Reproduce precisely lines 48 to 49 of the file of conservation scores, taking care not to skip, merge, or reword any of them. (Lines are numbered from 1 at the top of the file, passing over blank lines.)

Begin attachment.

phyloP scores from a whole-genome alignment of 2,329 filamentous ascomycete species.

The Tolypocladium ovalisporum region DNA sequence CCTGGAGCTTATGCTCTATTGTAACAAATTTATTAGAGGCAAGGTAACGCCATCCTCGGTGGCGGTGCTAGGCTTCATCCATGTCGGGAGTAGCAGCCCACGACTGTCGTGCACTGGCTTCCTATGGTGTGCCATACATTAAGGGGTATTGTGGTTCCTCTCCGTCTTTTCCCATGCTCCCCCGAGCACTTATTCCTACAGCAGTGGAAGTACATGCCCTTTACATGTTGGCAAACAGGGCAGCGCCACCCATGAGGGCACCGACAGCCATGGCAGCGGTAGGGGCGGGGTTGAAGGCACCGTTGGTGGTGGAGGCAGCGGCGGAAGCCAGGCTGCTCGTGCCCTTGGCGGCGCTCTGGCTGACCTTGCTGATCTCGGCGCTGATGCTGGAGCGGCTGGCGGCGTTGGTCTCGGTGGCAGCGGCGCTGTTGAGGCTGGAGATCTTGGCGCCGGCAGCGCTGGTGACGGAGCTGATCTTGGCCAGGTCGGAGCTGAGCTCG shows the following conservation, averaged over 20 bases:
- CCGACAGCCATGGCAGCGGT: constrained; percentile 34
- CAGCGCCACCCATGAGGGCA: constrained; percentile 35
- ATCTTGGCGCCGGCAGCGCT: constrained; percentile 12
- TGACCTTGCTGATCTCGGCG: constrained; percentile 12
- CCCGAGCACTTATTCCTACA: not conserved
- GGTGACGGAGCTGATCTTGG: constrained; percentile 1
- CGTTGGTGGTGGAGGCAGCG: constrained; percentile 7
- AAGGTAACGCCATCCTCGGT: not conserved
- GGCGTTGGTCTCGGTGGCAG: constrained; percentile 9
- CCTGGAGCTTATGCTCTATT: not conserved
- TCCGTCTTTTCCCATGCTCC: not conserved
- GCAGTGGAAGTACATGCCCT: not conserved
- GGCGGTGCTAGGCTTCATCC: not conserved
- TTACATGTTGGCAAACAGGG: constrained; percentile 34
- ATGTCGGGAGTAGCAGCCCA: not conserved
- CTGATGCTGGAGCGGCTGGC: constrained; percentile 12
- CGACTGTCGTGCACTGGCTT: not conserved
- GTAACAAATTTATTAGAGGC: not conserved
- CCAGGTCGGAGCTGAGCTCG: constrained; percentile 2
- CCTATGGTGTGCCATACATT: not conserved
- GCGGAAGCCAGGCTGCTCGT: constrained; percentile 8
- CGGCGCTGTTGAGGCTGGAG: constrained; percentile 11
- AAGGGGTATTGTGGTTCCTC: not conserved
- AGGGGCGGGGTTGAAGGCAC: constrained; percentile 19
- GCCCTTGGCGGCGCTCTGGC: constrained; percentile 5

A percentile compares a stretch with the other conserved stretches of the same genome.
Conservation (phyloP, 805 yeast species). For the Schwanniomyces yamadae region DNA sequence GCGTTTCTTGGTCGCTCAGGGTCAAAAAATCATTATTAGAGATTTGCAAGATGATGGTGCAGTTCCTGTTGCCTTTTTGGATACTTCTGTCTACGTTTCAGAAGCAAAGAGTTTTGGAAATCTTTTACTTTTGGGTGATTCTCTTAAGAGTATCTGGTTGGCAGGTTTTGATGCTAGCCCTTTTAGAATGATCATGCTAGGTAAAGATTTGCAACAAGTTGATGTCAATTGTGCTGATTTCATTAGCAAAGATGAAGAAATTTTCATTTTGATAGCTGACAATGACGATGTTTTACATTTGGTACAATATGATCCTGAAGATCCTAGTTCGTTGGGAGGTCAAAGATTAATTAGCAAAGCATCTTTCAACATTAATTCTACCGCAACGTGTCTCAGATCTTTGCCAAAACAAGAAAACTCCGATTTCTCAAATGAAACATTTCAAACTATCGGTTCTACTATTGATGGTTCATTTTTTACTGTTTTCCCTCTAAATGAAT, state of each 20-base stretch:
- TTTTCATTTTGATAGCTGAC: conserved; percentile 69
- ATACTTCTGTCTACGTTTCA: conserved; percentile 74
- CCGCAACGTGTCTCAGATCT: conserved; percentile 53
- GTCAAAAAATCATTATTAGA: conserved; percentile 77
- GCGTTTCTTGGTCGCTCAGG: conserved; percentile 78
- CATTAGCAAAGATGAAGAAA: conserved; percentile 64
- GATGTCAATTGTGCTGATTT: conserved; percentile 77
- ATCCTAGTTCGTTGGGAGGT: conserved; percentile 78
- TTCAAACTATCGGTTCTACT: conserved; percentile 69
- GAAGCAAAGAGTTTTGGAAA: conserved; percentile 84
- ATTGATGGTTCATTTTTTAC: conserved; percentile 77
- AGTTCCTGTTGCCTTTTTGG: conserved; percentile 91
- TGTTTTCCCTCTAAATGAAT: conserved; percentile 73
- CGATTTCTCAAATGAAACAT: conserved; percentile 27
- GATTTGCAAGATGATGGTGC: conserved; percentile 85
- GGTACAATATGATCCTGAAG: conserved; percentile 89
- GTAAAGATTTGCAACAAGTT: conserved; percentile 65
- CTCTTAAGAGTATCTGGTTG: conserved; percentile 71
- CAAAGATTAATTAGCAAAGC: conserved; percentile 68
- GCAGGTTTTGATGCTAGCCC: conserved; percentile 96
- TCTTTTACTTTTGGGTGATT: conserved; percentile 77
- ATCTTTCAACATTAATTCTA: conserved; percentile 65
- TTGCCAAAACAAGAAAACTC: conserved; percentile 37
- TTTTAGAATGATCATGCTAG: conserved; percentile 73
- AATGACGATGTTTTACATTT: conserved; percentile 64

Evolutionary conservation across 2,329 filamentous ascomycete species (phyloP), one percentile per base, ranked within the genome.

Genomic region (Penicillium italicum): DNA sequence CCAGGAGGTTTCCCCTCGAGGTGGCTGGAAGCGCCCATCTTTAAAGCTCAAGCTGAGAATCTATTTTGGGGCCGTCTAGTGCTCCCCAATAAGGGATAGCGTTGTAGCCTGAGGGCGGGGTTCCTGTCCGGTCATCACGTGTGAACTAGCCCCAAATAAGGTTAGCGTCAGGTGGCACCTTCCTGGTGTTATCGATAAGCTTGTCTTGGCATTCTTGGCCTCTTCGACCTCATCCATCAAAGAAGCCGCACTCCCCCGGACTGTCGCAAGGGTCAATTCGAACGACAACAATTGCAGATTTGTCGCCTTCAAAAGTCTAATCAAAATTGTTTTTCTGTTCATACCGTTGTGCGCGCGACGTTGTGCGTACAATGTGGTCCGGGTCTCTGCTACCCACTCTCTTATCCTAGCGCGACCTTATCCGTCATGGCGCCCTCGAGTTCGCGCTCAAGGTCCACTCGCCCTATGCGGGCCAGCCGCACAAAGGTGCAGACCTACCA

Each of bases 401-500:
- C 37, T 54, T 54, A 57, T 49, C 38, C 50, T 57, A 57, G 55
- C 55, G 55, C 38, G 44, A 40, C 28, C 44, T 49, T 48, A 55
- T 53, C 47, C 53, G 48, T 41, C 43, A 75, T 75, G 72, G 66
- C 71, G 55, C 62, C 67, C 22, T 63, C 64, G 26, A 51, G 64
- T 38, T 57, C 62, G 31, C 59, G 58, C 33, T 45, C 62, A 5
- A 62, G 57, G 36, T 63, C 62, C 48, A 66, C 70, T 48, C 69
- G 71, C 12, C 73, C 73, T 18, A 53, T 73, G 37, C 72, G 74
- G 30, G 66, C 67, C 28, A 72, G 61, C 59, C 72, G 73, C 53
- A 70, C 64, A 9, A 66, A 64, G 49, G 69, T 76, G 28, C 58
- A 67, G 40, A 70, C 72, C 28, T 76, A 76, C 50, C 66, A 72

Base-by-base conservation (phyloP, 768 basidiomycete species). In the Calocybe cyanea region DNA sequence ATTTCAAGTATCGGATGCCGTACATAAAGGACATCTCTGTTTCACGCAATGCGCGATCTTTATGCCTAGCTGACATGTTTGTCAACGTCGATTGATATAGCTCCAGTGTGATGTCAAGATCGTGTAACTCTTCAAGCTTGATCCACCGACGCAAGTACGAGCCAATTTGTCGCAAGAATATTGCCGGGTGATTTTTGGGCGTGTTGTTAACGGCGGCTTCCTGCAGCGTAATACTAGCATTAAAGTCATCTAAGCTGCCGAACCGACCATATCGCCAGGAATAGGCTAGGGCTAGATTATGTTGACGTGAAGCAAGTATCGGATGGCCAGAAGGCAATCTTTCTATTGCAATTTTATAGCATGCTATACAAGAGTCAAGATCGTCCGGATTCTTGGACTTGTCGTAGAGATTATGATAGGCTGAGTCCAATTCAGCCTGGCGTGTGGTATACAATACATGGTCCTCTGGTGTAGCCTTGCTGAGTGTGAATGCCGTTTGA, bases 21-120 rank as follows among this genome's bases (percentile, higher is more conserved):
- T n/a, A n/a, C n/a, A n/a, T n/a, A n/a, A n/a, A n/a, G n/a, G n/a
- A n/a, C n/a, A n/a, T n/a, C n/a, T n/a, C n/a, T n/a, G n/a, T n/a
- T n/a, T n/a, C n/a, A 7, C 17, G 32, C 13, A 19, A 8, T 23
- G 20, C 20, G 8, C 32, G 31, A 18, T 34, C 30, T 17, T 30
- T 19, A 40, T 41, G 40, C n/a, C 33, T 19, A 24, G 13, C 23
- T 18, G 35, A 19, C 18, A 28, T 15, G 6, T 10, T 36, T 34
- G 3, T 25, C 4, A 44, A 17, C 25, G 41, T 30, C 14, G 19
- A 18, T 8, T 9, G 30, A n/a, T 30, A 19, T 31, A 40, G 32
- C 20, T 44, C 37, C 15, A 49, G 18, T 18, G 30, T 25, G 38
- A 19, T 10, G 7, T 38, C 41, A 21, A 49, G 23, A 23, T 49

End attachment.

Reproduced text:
- CAAAGATTAATTAGCAAAGC: conserved; percentile 68
- GCAGGTTTTGATGCTAGCCC: conserved; percentile 96